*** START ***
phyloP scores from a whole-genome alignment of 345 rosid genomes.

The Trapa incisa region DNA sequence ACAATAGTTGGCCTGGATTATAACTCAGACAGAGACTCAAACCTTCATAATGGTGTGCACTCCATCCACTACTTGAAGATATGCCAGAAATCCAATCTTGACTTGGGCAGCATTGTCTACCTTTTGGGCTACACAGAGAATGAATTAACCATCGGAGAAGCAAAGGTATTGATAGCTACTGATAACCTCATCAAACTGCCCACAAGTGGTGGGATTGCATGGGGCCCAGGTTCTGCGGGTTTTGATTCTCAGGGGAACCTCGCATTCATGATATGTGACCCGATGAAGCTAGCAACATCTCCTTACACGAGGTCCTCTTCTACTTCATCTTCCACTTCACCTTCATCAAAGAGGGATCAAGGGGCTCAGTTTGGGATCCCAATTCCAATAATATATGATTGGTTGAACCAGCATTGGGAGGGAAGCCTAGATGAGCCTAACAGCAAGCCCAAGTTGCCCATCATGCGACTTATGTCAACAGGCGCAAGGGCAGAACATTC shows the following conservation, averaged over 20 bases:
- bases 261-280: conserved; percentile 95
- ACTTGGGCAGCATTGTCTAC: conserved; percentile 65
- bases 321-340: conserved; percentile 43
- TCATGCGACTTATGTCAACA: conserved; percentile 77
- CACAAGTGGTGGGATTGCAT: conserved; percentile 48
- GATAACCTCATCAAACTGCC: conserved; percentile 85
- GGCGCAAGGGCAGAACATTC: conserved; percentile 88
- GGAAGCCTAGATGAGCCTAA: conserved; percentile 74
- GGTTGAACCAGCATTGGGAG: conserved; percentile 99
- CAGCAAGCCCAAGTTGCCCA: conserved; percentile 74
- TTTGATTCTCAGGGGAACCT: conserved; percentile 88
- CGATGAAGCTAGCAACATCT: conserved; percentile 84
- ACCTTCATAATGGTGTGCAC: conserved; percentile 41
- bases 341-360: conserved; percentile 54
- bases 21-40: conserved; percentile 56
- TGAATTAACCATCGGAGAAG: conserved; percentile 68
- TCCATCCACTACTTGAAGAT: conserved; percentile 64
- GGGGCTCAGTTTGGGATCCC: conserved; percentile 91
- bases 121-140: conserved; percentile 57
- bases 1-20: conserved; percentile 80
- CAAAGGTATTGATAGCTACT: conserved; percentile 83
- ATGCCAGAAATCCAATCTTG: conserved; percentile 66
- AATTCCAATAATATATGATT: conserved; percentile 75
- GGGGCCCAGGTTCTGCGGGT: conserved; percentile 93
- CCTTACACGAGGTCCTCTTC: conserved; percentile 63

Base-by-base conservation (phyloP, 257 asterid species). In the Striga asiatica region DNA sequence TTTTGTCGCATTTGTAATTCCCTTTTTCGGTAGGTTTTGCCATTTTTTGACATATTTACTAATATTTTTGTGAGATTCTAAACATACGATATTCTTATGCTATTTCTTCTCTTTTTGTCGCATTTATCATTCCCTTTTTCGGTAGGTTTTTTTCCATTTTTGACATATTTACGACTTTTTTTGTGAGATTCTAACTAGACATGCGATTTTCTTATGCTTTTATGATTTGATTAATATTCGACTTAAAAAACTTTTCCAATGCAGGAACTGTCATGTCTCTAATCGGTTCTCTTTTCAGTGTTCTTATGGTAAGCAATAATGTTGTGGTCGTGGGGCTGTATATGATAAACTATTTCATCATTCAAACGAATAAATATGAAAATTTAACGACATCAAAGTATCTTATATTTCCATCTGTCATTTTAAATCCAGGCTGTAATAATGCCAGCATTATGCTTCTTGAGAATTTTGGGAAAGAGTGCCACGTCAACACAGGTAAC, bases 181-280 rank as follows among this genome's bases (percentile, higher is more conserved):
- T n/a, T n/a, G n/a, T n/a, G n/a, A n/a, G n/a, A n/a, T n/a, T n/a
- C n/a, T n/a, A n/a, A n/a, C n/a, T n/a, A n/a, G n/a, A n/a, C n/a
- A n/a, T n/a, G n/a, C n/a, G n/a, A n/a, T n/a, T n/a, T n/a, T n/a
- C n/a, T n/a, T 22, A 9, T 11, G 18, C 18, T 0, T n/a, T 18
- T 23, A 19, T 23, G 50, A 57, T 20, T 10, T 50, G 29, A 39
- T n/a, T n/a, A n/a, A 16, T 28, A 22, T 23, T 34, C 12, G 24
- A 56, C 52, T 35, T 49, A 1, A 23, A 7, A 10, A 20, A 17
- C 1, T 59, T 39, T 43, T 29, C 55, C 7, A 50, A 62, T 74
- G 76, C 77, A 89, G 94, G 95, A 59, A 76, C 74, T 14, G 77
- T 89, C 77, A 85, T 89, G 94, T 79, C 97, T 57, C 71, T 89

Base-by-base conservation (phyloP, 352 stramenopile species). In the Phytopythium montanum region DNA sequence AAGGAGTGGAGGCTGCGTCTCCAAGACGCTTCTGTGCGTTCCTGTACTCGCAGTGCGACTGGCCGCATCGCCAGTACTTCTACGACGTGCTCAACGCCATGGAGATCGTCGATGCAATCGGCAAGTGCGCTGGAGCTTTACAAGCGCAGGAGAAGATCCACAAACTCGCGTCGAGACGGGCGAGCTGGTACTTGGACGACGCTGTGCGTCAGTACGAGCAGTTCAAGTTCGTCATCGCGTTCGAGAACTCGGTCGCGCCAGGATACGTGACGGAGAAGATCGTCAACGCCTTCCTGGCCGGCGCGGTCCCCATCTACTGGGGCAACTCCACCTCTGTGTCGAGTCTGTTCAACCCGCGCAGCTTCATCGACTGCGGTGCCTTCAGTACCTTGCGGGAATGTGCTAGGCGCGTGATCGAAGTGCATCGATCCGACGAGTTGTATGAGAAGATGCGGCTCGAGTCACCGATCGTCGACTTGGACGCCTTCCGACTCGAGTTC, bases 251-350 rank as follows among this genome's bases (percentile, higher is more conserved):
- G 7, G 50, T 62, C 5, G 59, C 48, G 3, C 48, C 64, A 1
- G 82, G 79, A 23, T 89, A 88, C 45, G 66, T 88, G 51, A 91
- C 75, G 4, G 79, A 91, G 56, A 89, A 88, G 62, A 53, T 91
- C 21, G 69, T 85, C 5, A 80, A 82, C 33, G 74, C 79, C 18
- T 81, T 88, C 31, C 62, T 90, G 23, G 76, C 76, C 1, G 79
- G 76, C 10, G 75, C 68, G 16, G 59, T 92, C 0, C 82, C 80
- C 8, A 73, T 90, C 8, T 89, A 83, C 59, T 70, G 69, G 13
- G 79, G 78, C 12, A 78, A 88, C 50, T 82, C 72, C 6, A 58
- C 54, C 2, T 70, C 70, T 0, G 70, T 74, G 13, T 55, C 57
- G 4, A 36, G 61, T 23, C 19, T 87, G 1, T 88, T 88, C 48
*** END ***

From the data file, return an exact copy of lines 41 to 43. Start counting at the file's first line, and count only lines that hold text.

- G 82, G 79, A 23, T 89, A 88, C 45, G 66, T 88, G 51, A 91
- C 75, G 4, G 79, A 91, G 56, A 89, A 88, G 62, A 53, T 91
- C 21, G 69, T 85, C 5, A 80, A 82, C 33, G 74, C 79, C 18